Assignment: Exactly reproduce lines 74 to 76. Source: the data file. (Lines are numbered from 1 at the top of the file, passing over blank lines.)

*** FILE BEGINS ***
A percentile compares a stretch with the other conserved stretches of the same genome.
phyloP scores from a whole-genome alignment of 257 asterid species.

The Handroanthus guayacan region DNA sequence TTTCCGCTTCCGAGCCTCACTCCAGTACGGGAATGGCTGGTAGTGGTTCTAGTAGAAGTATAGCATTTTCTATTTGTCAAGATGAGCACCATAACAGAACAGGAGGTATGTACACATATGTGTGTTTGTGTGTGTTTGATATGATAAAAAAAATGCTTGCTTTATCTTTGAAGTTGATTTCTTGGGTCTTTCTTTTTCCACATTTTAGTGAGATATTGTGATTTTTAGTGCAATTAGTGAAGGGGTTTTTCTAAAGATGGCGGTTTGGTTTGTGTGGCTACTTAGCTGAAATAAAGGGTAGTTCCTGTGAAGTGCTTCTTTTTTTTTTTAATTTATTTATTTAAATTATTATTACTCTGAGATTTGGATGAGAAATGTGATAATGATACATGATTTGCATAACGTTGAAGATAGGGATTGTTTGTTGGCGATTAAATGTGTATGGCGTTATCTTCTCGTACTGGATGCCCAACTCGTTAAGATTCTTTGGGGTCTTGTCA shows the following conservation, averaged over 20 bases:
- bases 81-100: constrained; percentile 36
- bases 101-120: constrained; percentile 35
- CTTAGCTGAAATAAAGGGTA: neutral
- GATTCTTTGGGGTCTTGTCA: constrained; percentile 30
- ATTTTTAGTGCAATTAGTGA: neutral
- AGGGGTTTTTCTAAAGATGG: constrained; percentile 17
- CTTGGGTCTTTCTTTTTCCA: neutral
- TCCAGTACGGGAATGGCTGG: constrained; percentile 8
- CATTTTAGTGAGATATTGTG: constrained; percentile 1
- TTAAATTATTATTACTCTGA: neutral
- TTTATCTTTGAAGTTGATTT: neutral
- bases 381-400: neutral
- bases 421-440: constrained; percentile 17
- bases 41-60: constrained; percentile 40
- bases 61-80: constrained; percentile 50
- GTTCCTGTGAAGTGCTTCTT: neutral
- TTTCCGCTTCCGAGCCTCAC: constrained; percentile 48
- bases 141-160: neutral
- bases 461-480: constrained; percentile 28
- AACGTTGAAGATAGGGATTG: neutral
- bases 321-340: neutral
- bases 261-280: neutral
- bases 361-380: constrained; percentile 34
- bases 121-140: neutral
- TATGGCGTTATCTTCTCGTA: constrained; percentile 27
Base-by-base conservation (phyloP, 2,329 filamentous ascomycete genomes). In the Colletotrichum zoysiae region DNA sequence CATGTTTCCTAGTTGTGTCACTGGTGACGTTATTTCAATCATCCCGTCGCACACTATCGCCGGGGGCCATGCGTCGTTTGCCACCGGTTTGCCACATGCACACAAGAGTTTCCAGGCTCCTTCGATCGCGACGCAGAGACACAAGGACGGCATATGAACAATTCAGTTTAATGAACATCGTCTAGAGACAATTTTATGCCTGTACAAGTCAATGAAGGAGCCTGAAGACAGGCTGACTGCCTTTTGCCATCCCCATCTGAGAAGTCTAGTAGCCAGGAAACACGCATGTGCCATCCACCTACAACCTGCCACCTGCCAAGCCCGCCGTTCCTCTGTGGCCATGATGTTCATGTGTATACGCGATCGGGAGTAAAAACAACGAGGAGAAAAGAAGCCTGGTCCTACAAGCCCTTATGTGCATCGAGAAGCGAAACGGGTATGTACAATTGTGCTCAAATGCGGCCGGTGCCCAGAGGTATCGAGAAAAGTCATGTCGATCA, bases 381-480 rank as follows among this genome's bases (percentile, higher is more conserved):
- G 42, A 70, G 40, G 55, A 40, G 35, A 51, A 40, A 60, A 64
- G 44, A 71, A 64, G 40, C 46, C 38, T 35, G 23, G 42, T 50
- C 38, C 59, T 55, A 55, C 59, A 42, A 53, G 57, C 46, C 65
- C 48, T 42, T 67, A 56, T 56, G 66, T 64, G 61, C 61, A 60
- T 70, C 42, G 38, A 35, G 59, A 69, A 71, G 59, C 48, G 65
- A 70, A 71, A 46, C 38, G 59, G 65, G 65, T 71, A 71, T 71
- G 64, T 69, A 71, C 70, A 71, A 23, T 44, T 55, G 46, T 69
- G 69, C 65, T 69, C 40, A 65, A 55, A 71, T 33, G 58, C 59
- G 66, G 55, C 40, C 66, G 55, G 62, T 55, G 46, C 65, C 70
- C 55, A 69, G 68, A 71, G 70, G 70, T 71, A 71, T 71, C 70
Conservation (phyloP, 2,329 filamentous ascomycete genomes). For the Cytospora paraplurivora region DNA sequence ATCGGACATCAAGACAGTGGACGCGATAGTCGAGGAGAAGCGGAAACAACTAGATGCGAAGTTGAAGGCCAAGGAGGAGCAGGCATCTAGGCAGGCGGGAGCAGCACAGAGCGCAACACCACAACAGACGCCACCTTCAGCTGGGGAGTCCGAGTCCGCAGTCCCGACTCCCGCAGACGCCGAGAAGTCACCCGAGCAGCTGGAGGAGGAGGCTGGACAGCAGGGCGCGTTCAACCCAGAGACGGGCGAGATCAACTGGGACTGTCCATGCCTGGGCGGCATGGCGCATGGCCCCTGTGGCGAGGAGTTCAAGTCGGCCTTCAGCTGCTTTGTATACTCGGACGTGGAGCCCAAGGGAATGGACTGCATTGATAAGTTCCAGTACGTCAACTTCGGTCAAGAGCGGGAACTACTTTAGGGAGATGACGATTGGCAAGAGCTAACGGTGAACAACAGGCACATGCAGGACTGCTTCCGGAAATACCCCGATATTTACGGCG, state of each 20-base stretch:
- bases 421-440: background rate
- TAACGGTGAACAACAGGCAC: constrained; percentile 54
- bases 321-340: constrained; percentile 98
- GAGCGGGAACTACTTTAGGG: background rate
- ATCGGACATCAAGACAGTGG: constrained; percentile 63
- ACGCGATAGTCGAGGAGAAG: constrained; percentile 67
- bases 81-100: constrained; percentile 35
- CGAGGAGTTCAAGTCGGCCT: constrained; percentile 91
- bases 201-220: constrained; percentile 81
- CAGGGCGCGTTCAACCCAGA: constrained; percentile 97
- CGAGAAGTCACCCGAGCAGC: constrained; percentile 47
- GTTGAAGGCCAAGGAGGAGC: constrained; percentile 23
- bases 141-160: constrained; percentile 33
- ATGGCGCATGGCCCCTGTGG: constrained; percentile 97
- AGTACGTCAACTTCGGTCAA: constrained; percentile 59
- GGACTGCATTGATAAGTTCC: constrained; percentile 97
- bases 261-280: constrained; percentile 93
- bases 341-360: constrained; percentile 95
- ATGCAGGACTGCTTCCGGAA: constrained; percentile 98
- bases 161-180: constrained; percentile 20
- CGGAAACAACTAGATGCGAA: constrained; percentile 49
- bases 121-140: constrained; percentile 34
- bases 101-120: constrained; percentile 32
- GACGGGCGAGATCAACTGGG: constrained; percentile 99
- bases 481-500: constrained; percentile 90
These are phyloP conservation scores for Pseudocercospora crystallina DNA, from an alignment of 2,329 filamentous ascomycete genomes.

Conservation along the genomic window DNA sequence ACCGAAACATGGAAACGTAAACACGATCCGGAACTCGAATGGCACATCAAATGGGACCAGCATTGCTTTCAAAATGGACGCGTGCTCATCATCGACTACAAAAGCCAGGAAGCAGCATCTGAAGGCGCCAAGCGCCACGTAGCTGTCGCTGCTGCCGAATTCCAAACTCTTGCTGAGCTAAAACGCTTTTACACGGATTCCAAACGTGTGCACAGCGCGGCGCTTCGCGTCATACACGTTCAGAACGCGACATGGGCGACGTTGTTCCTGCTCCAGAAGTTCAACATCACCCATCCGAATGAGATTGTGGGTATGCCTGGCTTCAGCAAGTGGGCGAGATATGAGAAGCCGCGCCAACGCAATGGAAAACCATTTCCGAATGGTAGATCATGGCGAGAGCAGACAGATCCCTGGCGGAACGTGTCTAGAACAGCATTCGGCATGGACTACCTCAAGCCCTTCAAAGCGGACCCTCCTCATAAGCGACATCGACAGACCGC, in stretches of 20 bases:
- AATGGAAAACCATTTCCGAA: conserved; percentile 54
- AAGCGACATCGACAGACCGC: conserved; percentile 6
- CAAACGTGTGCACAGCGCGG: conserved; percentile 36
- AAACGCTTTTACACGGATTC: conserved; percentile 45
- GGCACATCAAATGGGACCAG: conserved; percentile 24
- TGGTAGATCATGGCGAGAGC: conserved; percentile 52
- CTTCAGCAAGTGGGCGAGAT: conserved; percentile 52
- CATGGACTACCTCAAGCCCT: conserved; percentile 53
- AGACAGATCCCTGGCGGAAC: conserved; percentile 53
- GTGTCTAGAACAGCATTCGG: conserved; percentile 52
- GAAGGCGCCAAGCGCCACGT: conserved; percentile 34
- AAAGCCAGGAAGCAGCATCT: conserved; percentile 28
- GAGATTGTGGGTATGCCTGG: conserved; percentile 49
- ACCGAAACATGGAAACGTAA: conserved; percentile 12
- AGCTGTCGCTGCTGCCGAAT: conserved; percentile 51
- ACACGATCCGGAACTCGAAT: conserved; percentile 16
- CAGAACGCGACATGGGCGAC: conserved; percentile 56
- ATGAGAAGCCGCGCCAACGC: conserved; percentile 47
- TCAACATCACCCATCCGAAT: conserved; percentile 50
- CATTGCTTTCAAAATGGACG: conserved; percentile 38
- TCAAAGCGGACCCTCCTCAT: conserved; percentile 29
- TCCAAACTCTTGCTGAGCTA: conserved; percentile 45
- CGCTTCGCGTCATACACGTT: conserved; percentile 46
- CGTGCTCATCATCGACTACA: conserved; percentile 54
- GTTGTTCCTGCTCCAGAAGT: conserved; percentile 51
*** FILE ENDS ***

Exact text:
- CTTCAGCAAGTGGGCGAGAT: conserved; percentile 52
- CATGGACTACCTCAAGCCCT: conserved; percentile 53
- AGACAGATCCCTGGCGGAAC: conserved; percentile 53